Pwrake worker process process / tmp/ pwrake_john_000/ Rakefile file01.dat file02.dat pwrake_john_001/ Rakefile file01.dat file02.dat / tmp/ john/ Rakefile file01.dat file02.dat Gfarm MDS Gfarm / Rakefile file01.dat file02.dat Find FSN where a file is stored. (gfwhere-pipe) Mount Gfarm FS for each core. (gfarm2fs) Pwrake Master Node Worker Node mount mount Check Gfarm FS? communicator
  37. Contents ▶ Background: Scientific Workflow ▶ Workflow Definition Language ▶

    Pwrake Structure ▶ Gfarm Distributed File System ▶Locality-Aware Task Scheduling ▶ Fault Tolerance ▶ Science Data Processing with Pwrake & Gfarm Sep.9, 2016 RubyKaigi2016@Kyoto 37
  38. Locality in Gfarm File System ▶ Large Scientific Data ◦

    File I/O is a bottleneck ▶ Data Locality is a key ◦ Write a File • Select local storage • to write output file ◦ Read a File • Assign a task to the node where input file exits • Workflow System Sep.9, 2016 38 RubyKaigi2016@Kyoto Local Storage Local Storage File Task Task Local Storage Local Storage Task File File Write Read
  39. ▶ NodeQueue in TaskQueue: Assigned to worker node. ▶ enq:

    put a task into NodeQueue assigned to candidate nodes. ▶ deq: get a task from NodeQueue assigned to worker thread node. ▶ Load-balancing by deq-ing from another NodeQueue (Task-stealing) Sep.9, 2016 RubyKaigi2016@Kyoto Locality-Aware Task Queue TaskQueue Node 1 Node 2 Node 3 deq enq NodeQueue RemoteQueue Task 39 worker thread
  40. 1. Naïve Locality Scheduling ◦ Define “candidate nodes” where input

    files are stored. ◦ Default of Pwrake 2. Scheduling based on Graph Partitioning ◦ Method using MCGP (Multi-Constraint Graph Partitioning) ◦ Publication: CCGrid 2012 • M. Tanaka and O. Tatebe, "Workflow Scheduling to Minimize Data Movement Using Multi-constraint Graph Partitioning," in CCGrid 2012, p.65. Locality-aware Scheduling Methods Sep.9, 2016 RubyKaigi2016@Kyoto 40
  41. ▶ Find Candidate Nodes for Task based on Input File

    Location ◦ Note: Input files for a task can be stored in multiple nodes. ▶ Method to define candidate node: ◦ Calculate the total size of input files for each node. ◦ Find candidate nodes having more file size than half of maximum size. Sep.9, 2016 RubyKaigi2016@Kyoto Naïve Locality Scheduling Task t × input files Node 3 Node 2 Node 1 file A file B file C ½ max filesize file A file B file C ◦ ◦ file C file C 41
  42. Graph Partitioning on DAG Standard Graph Partitioning Proposed method using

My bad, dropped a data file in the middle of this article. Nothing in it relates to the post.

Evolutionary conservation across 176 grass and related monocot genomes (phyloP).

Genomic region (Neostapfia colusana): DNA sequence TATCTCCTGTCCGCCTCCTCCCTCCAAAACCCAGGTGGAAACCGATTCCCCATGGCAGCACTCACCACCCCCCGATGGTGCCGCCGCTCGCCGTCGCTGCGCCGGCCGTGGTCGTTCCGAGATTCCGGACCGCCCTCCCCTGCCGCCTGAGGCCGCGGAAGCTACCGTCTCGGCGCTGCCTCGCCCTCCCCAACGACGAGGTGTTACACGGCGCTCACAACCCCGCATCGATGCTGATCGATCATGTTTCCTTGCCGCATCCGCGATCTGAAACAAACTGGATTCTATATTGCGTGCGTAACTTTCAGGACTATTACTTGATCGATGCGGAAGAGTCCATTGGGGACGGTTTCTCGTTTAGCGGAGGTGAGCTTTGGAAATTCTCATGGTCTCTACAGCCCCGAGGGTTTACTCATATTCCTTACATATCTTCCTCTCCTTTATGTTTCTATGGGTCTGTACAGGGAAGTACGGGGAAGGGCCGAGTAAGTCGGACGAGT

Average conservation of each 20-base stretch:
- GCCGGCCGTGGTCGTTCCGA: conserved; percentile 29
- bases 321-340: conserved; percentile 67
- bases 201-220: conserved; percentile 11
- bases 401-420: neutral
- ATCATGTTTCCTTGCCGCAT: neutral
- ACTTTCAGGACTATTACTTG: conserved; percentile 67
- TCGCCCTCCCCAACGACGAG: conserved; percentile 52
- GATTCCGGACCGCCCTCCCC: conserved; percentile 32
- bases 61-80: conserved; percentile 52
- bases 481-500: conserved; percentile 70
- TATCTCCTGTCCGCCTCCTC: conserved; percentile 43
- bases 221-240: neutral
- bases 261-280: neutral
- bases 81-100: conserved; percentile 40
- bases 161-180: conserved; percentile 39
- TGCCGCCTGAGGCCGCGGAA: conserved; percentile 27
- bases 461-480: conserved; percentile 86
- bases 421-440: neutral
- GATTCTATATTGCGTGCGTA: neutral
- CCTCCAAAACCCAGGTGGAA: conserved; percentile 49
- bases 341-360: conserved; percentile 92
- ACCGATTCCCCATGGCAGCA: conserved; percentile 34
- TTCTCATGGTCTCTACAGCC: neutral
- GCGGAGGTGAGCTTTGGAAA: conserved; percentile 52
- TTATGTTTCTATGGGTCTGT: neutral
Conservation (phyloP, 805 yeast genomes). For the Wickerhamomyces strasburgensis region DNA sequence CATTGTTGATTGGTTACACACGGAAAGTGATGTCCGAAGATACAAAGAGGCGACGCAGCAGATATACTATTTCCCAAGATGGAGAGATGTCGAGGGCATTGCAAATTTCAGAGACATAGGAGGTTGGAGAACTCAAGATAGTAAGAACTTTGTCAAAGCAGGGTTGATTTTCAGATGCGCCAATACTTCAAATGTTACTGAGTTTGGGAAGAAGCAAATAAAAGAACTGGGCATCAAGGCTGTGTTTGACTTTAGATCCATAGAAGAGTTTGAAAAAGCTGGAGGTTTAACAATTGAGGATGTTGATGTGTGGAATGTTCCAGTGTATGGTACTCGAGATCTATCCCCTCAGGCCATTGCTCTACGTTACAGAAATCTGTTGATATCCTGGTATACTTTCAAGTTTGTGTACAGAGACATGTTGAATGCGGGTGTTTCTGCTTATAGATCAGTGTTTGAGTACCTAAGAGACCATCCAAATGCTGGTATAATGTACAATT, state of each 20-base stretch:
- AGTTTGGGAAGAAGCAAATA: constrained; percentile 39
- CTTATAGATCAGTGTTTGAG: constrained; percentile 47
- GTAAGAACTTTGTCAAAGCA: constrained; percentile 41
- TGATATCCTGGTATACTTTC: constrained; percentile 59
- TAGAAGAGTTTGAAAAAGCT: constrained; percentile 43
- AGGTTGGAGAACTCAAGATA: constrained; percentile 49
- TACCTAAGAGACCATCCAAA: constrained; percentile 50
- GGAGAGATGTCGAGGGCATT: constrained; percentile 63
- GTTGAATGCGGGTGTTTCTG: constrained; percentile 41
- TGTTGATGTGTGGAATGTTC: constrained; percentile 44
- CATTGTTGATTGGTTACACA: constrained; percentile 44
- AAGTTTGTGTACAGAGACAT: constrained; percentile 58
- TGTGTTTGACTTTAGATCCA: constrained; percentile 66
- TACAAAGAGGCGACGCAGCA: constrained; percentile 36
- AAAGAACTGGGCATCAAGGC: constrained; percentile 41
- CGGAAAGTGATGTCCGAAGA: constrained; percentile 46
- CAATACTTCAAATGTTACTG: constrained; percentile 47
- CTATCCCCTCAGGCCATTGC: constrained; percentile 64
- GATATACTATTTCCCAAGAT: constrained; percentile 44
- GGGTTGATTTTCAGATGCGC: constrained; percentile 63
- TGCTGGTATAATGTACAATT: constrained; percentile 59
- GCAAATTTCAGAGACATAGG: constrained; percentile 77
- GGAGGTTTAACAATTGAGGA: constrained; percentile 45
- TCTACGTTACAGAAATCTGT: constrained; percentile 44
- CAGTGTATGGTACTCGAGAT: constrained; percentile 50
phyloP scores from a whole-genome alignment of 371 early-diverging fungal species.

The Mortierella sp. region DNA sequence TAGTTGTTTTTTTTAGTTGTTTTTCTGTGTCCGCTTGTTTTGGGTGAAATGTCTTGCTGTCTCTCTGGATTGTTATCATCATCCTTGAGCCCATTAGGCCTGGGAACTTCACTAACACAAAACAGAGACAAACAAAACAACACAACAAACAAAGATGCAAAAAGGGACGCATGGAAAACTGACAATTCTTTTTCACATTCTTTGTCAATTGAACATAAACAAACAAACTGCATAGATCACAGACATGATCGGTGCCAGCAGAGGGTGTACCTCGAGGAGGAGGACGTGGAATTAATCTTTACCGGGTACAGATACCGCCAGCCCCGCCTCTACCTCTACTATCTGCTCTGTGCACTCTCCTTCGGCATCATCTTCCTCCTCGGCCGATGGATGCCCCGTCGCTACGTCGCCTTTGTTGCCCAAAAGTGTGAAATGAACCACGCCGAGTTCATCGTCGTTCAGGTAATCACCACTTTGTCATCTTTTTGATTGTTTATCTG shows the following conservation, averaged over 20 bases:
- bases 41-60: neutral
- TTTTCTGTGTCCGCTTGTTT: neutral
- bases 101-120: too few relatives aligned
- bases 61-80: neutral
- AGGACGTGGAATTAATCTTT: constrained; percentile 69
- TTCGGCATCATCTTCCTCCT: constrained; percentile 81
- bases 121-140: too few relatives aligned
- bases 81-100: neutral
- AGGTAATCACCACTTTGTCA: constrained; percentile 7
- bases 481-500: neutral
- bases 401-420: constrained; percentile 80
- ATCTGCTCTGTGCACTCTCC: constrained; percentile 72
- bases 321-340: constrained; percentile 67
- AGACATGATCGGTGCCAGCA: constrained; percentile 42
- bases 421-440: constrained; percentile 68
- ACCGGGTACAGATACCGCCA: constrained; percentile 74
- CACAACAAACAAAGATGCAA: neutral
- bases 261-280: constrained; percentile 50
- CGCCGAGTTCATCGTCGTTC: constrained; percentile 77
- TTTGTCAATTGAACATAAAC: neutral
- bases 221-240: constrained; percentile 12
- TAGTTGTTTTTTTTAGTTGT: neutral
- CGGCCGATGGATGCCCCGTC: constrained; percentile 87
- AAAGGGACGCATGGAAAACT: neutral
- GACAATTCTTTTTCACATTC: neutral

Multi-Constraint Graph Partitioning Node-A Node-B Node-C Node-D Former Tasks Latter Tasks Not aware of task parallelization Sep.9, 2016 RubyKaigi2016@Kyoto 42 Parallelize in every stage Node-A Node-B Node-C Node-D
  43. Platform for Evaluation ▶ Cluster used for Evaluation ▶ Input

    File: 2MASS Image CPU Xeon E5410 (2.3GHz) Main Memory 16 GB Network GbE # of Nodes 8 Total # of Cores 32 Data size of each File 2.1 MB or 1.7 MB # of Input Files 607 Total Data size of Input Files 1270 MB Data I/O size during Workflow ~24 GB Total # of Tasks = # of Vertices 3090 At first, All the Input files are stored at a single node. Sep.9, 2016 43 RubyKaigi2016@Kyoto
  44. Data Transfer between nodes 87.9 47.4 14.0 0 10 20

    30 40 50 60 70 80 90 100 A(Unconcern) B(Naïve locality) C(MCGP) Data Size Ratio (%) Sep.9, 2016 RubyKaigi2016@Kyoto 44
  45. Workflow Execution Time 0 20 40 60 80 100 120

    140 160 180 200 A(Unconcern) B(Naïve locality) C(MCGP) Elapsed Time (sec) 31% down 22% down Includes time to solve MCGP (30 ms) Sep.9, 2016 RubyKaigi2016@Kyoto 45
  46. Contents ▶ Background: Scientific Workflow ▶ Workflow Definition Language ▶

    Pwrake Structure ▶ Gfarm Distributed File System ▶ Locality-Aware Task Scheduling ▶Fault Tolerance ▶ Science Data Processing with Pwrake & Gfarm Sep.9, 2016 RubyKaigi2016@Kyoto 46
  47. Fault Tolerance in Pwrake ▶ Master Failure: ◦ Rerun Pwrake

    and resume interrupted workflow. • based on time stamp of Input/Output files. ▶ Worker Failure: ◦ Policy: • Workflow does not stop even after one of worker nodes fails. ◦ Approaches: • Automatic file replication by Gfarm FS • Task retry, Worker dropout by Pwrake (ver 2.1) Sep.9, 2016 RubyKaigi2016@Kyoto 47
  48. Experiment of Worker Failure ▶ Kill worker process and gfsd

    at 20 sec. ▶ Reduce # of cores 64 → 56, Storage is unavailable after kill. ▶ Final result was correct. Workflow continued successfully. Sep.9, 2016 RubyKaigi2016@Kyoto 48 0 10 20 30 40 50 60 70 0 10 20 30 40 50 60 70 80 # of running processes time (sec) Kill processes and gfsd in a worker node
  49. Contents ▶ Background: Scientific Workflow ▶ Workflow Definition Language ▶

    Pwrake Structure ▶ Gfarm Distributed File System ▶ Locality-Aware Task Scheduling ▶ Fault Tolerance ▶Science Data Processing with Pwrake & Gfarm ◦ NICT Science Cloud ◦ HSC in Subaru Telescope Sep.9, 2016 RubyKaigi2016@Kyoto 49
  50. NICT Science Cloud Sep.9, 2016 RubyKaigi2016@Kyoto 50 Himawari-8 realtime web

    http://himawari8.nict.go.jp/ http://sc-web.nict.go.jp/ Presentation at Gfarm Symposium 2015 - http://oss-tsukuba.org/event/gs2015
  51. Hyper Suprime-Cam(HSC) in Subaru Telescope Sep.9, 2016 RubyKaigi2016@Kyoto 51 (Image

    credit: NAOJ・HSC project) HSC Outlook HSC focal plane CCD Subaru Telescope Field of View: 1.5 degree (x 3 than Suprime-Cam) # of CCDs: 116 CCD pixels: 4272×2272 Generates ~300 GB data per night One of HSC targets: Discovery of Super Nova
  52. Conclusion ▶ Scientific Workflow System is required for processing of

    science data on multi-node cluster. ▶ Rake is powerful as a Workflow Definition Language. ▶ Pwrake workflow system is developed based on Rake an Gfarm file system. ▶ Study on Locality-Aware Task Scheduling. ▶ Fault Tolerance features. ▶ Pwrake & Gfarm use cases: ◦ NICT Science Cloud ◦ Subaru HSC Sep.9, 2016 RubyKaigi2016@Kyoto 52